- Hayashi K, Hayashi H, Nakao F, Hayashi F. Influence of astigmatism on multifocal and monofocal intraocular lenses. Am J Ophthalmol. 2000;130:477–482. doi:10.1016/S0002-9394(00)00526-2 [CrossRef]
- Hayashi K, Manabe S, Yoshida M, Hayashi H. Effect of astigmatism on a diffractive multifocal intraocular lens. J Cataract Refract Surg. 2010;36:1323–1329. doi:10.1016/j.jcrs.2010.02.016 [CrossRef]
- Hayashi K, Yoshida M, Hirata A, Yoshimura K. Changes in shape and astigmatism of total, anterior, and posterior cornea after long versus short clear corneal incision cataract surgery. J Cataract Refract Surg. 2018;44:39–49. doi:10.1016/j.jcrs.2017.10.037 [CrossRef]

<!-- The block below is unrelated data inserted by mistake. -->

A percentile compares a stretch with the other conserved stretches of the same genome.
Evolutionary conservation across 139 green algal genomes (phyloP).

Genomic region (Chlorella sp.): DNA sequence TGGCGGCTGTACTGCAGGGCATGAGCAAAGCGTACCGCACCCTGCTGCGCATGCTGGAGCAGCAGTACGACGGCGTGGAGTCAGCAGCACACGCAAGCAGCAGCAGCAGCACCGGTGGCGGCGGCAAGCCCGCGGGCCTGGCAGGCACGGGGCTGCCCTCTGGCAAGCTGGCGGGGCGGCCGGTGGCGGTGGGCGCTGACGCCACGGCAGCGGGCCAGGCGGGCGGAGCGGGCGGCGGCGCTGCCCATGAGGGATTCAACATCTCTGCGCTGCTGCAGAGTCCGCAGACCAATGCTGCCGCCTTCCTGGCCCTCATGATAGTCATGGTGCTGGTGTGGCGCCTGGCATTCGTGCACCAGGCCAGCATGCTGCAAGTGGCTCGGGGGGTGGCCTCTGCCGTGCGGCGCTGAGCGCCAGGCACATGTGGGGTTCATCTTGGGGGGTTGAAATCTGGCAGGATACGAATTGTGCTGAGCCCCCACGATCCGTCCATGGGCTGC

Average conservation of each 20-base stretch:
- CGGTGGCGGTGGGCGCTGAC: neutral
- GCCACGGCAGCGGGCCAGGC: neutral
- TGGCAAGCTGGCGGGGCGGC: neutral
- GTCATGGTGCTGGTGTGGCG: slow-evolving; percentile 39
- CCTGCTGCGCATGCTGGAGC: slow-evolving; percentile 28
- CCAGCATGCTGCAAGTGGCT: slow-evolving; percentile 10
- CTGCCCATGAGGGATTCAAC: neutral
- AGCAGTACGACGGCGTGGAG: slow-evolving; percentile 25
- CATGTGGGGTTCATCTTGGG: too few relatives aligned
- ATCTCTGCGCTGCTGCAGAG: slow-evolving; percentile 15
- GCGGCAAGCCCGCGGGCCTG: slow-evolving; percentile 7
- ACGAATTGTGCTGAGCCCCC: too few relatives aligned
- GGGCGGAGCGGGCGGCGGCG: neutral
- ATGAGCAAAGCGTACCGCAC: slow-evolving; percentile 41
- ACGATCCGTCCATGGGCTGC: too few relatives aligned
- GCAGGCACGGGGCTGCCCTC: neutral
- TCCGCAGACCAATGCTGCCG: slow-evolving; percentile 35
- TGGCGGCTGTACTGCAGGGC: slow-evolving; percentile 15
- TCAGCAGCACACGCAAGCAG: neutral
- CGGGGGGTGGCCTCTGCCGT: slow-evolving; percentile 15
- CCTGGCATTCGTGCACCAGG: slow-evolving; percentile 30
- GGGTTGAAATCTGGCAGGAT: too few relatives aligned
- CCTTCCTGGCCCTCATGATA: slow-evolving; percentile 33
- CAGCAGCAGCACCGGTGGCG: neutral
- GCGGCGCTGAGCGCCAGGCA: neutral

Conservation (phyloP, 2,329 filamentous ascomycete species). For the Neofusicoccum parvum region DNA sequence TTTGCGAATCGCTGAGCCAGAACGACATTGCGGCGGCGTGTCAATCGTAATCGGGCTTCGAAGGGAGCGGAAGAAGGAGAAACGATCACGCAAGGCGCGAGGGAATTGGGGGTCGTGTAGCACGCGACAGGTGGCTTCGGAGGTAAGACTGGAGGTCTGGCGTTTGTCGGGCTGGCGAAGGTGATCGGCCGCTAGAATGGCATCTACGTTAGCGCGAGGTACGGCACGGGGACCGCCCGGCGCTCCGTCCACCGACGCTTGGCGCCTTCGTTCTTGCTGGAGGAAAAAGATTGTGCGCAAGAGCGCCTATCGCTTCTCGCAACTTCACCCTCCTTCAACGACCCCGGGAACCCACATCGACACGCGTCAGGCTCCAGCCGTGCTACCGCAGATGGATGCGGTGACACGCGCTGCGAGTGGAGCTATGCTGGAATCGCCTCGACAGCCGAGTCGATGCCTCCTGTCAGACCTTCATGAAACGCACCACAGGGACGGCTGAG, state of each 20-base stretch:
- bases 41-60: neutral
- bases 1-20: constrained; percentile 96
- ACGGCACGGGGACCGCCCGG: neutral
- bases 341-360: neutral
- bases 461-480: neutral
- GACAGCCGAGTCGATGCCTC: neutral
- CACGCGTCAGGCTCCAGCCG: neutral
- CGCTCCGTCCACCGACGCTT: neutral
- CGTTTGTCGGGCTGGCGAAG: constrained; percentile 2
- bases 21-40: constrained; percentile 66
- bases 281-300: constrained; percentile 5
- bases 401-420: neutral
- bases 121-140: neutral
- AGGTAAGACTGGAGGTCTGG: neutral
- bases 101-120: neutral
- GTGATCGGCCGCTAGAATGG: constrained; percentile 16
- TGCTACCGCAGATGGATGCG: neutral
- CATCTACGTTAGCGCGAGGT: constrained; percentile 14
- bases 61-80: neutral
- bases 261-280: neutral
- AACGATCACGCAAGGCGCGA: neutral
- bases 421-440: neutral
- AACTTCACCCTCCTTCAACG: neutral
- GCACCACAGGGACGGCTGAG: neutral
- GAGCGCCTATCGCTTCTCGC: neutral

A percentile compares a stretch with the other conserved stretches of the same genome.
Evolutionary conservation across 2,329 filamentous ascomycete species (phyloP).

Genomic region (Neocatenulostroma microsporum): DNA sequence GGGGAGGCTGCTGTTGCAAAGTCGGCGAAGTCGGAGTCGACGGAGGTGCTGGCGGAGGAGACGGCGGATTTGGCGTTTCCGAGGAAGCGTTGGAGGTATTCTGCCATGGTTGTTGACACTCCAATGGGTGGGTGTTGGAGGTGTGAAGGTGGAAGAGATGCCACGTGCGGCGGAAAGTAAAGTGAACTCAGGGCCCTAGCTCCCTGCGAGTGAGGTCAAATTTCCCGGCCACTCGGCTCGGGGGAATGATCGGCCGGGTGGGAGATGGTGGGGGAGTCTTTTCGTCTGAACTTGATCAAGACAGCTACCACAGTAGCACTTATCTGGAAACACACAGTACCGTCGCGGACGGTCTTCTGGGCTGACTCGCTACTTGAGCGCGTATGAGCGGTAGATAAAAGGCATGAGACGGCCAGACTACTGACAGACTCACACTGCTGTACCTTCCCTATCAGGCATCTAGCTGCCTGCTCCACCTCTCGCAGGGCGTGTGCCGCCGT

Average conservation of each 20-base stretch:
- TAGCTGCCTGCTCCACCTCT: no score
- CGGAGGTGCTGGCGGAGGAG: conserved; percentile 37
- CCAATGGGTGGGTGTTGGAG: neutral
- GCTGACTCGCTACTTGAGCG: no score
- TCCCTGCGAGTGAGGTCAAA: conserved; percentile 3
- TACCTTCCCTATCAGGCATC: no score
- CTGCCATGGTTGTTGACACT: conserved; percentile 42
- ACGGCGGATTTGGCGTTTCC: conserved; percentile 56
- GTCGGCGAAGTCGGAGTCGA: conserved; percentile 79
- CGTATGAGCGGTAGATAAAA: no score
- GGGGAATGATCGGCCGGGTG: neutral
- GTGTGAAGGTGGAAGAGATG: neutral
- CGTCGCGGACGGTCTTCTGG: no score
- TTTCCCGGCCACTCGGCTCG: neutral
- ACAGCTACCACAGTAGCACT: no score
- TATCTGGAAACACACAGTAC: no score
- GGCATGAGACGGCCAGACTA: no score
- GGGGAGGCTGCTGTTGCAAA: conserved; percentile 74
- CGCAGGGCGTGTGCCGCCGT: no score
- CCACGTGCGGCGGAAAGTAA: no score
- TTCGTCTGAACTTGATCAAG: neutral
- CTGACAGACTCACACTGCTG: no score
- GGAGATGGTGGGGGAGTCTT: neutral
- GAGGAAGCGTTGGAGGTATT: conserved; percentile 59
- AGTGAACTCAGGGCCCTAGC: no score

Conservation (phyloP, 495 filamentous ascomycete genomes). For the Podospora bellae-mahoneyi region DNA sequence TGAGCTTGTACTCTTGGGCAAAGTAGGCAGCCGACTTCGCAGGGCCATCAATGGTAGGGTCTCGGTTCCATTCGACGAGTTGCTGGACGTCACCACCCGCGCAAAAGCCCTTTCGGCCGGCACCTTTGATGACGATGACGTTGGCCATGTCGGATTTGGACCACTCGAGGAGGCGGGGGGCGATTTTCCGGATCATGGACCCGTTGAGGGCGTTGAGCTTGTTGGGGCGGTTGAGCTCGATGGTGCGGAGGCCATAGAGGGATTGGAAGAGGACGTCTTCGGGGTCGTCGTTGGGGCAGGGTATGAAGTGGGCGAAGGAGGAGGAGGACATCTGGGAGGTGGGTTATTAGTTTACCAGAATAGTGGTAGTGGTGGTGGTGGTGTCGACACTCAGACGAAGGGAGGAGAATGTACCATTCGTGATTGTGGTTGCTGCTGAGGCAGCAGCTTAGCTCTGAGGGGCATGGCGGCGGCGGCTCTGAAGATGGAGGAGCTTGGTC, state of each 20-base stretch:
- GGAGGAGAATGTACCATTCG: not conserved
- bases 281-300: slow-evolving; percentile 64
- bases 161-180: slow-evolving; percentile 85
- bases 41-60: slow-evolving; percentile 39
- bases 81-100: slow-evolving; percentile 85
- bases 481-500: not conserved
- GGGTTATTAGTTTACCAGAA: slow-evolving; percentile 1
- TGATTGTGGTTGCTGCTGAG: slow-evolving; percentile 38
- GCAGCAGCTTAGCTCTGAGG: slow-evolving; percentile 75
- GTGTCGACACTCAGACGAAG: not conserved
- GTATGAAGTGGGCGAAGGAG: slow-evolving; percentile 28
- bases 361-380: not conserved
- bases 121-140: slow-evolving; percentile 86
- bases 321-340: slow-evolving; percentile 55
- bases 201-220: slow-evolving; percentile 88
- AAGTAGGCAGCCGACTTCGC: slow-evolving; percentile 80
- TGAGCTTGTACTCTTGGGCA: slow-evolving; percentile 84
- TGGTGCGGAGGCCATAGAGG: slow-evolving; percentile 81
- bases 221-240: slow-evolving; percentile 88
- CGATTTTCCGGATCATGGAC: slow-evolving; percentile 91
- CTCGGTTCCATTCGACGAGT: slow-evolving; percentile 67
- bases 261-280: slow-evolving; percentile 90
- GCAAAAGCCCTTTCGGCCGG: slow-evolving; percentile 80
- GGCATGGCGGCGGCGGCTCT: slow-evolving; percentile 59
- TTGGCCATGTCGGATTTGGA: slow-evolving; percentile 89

- Gunderson KG, Potvin R. Comparison of visual outcomes and subjective visual quality after bilateral implantation of a diffractive trifocal intraocular lens and blended implantation of apodized diffractive bifocal intraocular lenses. Clin Ophthalmol. 2016;10:805–811.
- Bilbao-Calabuig R, González-López F, Amparo F, Alvarez G, Patel SR, Llovet-Osuna F. Comparison between mix-and match implantation of bifocal intraocular lenses and bilateral implantation of trifocal intraocular lenses. J Refract Surg. 2016;32:659–663. doi:10.3928/1081597X-20160630-01 [CrossRef]
Characteristics of Patients With a Trifocal IOL at the Time of Examination
|Characteristic||Mean ± SD|
|Age (y)||67.4 ± 5.08|
|Sex (M/F) (n)||8/22|
|Corneal astigmatism (D)||0.49 ± 0.33|
|MRSE (D)||−0.11 ± 0.31|
|Pupillary diameter (mm)||3.43 ± 0.68|
|Uncorrected logMAR visual acuity||0.01 ± 0.09|
|Corrected logMAR visual acuity||−0.10 ± 0.06|